<===From white to shades of brown. March changed the color of the landscape.
Wow! March went from "slow to go!" in about a weeks time. From not riding much but roads packed with ice and snow to back riding at The Camp already, it has been pretty amazing.
Add in T.I.V6 madness, and things really leaped into hyper-drive for me! Recon started again, and there still is a ways to go with that. In fact, I'll be out doing some of that today.
Warm weather is back already too. 70's and sunshine where three weeks ago we were getting "treated" to our first days with highs in the upper 30's. Things changed in a big hurry, that's for sure.
It seems that this spring is bringing lots of changes all over. I am noticing that anyway. People, things, and events seem to be in a state of flux more so than I can remember in the recent past, or maybe it's just me. I don't know. Anyway............
Seeing as how I get hits about drop bar mountain biking all the time, let's talk about the Gryphon from Singular Cycles a bit, shall we? Singular was developing the Gryphon along about the same time as Salsa Cycles developed the Fargo. So no one copied the other here. The designs were done separately and that's that. Having said this, it is amazing how similar these two bikes are to each other. At least in terms of handling and to a great degree, fit.
I have the luxury of having a Fargo in a size large and a Gryphon in a size large which I have measured side by side. The differences are pretty minimal in terms of geometry. The details are hugely different, of course, but basically, these two bikes could be very complimentary stablemates in either companies line up, or better yet, in your stable! They handle very similarly. They fit very similarly, and in terms of function, they are different enough to warrant having both. Quite frankly, I was surprised by this.
You see, I figured since the Fargo fit me like a glove, and had the versatility of a Swiss Army knife down pat, I figured the Singular couldn't possibly hope to have anything but the novelty of single speed-ness on its side in comparison. Boy! Was I wrong about that. The Singular has the fit, as I said, down to a "T" and does drop bar mtb "right proper-like". It doesn't pretend to be anything other than a drop bar, rigid specific mountain bike that does single speed very well. The Fargo doesn't pretend to be a single speed, and doesn't pidgeon hole itself as "just a trail bike". That's why I say both bikes fit into any drop bar mtb aficianados stable. (Well, as long as you like 29"ers. )
I am doing a proper side by side comparo for Twenty Nine Inches later. So, please wait for that and your specific questions will be answered there, I hope. Suffice it to say that since I really like the Fargo, you'll probably be able to guess what I think of the Gryphon. It's good stuff, that's what it is.
I'm taking a break from bikes I owned to talk about all the bikes we sold............
I still work in a shop and every once in awhile I will see a bike come in for repair that I either put together out of the box, worked on, or sold. Sometimes all three in the same bike! Last week I saw one that inspired this post.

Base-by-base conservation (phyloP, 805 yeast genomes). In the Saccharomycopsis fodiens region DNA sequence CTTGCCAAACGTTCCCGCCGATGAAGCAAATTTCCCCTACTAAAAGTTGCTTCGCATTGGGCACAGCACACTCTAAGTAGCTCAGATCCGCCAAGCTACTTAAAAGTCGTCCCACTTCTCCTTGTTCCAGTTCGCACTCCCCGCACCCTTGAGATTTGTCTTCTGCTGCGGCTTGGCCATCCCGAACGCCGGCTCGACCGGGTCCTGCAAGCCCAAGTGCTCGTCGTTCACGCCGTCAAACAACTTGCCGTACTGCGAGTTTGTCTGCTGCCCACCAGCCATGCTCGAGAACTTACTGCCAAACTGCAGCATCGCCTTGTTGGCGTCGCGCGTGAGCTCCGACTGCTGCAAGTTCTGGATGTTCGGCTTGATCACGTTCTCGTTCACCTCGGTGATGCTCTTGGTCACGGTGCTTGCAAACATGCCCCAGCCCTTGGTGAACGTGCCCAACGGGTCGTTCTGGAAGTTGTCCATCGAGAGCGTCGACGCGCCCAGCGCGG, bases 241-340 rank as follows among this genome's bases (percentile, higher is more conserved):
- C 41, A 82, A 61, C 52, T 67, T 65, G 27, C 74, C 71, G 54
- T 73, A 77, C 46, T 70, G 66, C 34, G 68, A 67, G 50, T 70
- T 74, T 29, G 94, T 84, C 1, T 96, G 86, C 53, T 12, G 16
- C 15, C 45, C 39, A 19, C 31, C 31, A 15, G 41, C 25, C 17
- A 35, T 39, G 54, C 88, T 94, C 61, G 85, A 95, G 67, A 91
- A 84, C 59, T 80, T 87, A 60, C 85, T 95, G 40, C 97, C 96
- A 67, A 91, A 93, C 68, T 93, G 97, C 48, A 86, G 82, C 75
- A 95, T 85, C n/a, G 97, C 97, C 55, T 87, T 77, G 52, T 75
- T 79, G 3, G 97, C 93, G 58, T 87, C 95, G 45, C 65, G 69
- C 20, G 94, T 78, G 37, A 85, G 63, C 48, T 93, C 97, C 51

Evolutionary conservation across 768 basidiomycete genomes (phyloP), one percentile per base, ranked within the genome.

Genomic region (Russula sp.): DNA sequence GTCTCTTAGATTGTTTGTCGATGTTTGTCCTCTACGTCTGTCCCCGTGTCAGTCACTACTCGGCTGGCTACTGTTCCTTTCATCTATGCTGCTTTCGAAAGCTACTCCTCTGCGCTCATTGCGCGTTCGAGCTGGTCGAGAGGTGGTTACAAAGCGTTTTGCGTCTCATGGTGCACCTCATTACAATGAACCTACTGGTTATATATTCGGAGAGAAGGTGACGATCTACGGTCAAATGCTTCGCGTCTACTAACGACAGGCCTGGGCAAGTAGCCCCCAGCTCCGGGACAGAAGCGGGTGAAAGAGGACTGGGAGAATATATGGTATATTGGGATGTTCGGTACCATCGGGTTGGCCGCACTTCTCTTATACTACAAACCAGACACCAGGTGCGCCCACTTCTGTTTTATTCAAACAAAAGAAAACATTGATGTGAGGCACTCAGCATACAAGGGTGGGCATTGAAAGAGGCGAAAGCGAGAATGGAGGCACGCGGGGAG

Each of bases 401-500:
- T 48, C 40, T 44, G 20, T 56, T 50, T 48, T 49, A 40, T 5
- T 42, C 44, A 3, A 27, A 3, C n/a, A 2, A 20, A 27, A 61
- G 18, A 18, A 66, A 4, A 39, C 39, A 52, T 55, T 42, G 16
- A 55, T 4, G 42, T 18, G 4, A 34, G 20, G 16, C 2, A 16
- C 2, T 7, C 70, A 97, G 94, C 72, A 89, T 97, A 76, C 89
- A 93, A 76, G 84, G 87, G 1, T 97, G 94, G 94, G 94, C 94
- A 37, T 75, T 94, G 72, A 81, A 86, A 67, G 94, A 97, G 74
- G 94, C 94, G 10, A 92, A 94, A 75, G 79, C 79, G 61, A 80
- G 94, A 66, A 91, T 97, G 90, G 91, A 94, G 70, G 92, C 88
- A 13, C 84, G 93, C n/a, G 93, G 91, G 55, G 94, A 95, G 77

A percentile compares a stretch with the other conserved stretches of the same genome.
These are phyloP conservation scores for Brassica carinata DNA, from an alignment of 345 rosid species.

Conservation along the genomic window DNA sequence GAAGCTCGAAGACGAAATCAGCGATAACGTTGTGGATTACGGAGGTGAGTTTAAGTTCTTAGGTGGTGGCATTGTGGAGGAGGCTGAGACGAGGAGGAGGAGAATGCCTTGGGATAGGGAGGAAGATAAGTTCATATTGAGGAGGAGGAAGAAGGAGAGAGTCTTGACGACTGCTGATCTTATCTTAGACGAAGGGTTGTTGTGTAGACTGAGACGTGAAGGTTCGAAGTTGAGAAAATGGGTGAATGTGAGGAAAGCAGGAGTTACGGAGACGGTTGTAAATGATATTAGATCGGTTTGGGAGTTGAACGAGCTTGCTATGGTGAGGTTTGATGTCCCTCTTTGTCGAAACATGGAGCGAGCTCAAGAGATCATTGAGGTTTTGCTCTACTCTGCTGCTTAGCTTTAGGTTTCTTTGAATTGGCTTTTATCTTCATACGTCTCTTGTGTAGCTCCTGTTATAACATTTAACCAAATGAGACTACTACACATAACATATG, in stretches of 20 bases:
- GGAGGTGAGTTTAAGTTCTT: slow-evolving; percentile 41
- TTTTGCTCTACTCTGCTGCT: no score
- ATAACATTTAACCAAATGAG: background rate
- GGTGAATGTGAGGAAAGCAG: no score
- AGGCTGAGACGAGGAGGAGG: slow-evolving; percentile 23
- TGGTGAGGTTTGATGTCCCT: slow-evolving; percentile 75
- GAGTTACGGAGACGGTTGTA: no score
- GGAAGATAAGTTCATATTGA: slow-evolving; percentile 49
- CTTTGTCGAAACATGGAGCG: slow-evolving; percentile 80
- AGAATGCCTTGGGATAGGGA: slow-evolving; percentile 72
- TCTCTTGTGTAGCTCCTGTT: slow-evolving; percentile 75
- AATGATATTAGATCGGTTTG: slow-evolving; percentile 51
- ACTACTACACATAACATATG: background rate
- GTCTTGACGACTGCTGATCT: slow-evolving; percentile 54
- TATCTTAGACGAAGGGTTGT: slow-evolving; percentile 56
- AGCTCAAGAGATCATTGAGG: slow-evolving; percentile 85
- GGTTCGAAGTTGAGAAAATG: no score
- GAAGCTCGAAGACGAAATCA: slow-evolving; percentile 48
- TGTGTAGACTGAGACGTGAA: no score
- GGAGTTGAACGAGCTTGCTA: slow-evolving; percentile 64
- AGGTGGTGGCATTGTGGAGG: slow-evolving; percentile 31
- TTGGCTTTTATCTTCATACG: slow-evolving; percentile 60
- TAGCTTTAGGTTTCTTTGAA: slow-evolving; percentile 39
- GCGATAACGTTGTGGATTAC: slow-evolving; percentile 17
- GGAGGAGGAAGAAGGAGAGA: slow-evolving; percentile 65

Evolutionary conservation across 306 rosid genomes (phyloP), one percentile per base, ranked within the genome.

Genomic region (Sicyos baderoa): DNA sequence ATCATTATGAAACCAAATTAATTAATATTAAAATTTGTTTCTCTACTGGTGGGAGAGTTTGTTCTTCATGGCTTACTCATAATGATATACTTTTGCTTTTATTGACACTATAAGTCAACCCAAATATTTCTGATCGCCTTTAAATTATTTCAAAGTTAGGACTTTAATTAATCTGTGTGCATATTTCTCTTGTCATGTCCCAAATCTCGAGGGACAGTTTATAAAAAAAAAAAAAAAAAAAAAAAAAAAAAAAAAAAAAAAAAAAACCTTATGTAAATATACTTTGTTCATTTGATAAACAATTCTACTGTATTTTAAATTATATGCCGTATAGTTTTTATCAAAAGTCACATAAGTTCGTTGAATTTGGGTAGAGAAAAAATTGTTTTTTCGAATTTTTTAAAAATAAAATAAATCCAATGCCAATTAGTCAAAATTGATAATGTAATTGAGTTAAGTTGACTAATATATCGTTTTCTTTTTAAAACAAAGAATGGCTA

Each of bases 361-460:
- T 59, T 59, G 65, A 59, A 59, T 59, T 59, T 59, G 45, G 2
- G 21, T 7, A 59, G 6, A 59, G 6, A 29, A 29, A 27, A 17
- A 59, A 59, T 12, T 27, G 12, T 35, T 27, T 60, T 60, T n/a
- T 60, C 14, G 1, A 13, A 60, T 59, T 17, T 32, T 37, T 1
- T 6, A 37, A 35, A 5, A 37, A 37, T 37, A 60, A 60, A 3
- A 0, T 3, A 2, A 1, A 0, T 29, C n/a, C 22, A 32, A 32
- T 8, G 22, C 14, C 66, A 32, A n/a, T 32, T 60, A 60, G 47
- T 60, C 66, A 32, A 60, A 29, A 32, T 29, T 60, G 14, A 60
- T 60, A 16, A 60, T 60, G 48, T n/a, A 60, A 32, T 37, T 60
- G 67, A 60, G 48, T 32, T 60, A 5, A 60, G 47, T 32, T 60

One of our sales people was walking a rig back to the hold area when I noticed out of the corner of my eye that it was a steel framed mountain bike that was teal in color. Now it is funny when that is all the visual info I need to bring to mind what the bike is and whether or not Advantage Cycles sold it.
I turned my head and looked closer. Yup! 90's era rigid steel in a teal color. Well, by this this time I am 75% sure I am looking at a Scott U.S.A. mountain bike and I knew it had a strong chance of being an Advantage Cycles rig. I leaned over the service counter and said, "That's a Scott, isn't it?" The sales guy looked at the down tube and said, "Uhh........yeah. I guess it is!" I said, "Look and see if it has an Advantage Cycles sticker on it."
He fumbled around looking, but before he found it I saw the familiar black rectangle outlined in silver and said, "Don't bother. It is an Advantage bike." (And I even knew by that sticker it was sold in 1994 or early 1995, because the stickers changed in mid '95 to blue and silver.)
Funny how old bicycles seem like long lost friends, yet I would have zero clues as to who owned it. Probably because I didn't sell most of the bikes I see from Advantage, but I did build a lot of them, and I worked on a lot of them. Sometimes an owner and bike will be ingrained in my memory, but those instances are rare.
I got out and did a little course recon in an area I've never been to before. That's always fun! I noticed a lot of yellow license plates with red letters down this way. Hmmm.......
Anyway, these shots are from between Checkpoint #2 and #3 mostly. Here's a shot of the road leading into Checkpoint #2. Some of the roads near here were cobby, rough, and the surface was pretty churned up by the recent release of frost. I suspect that'll change before T.I.V6 and especially when the maintainers come out.
There are some big, steep valleys in this section, but most climbs seemed to be longer and less severe than some we had last year.
Note that the road here shows lots of frost "boils'. These will likely be all healed by next month. The road looked fast otherwise, but as I said, the county maintainers may screw that all up with fresh gravel between now and late April.
Oh yeah! B Maintenance road! This one looks like it is recovering very quickly from the recent snow melt. (There was still snow in the ditches in many spots)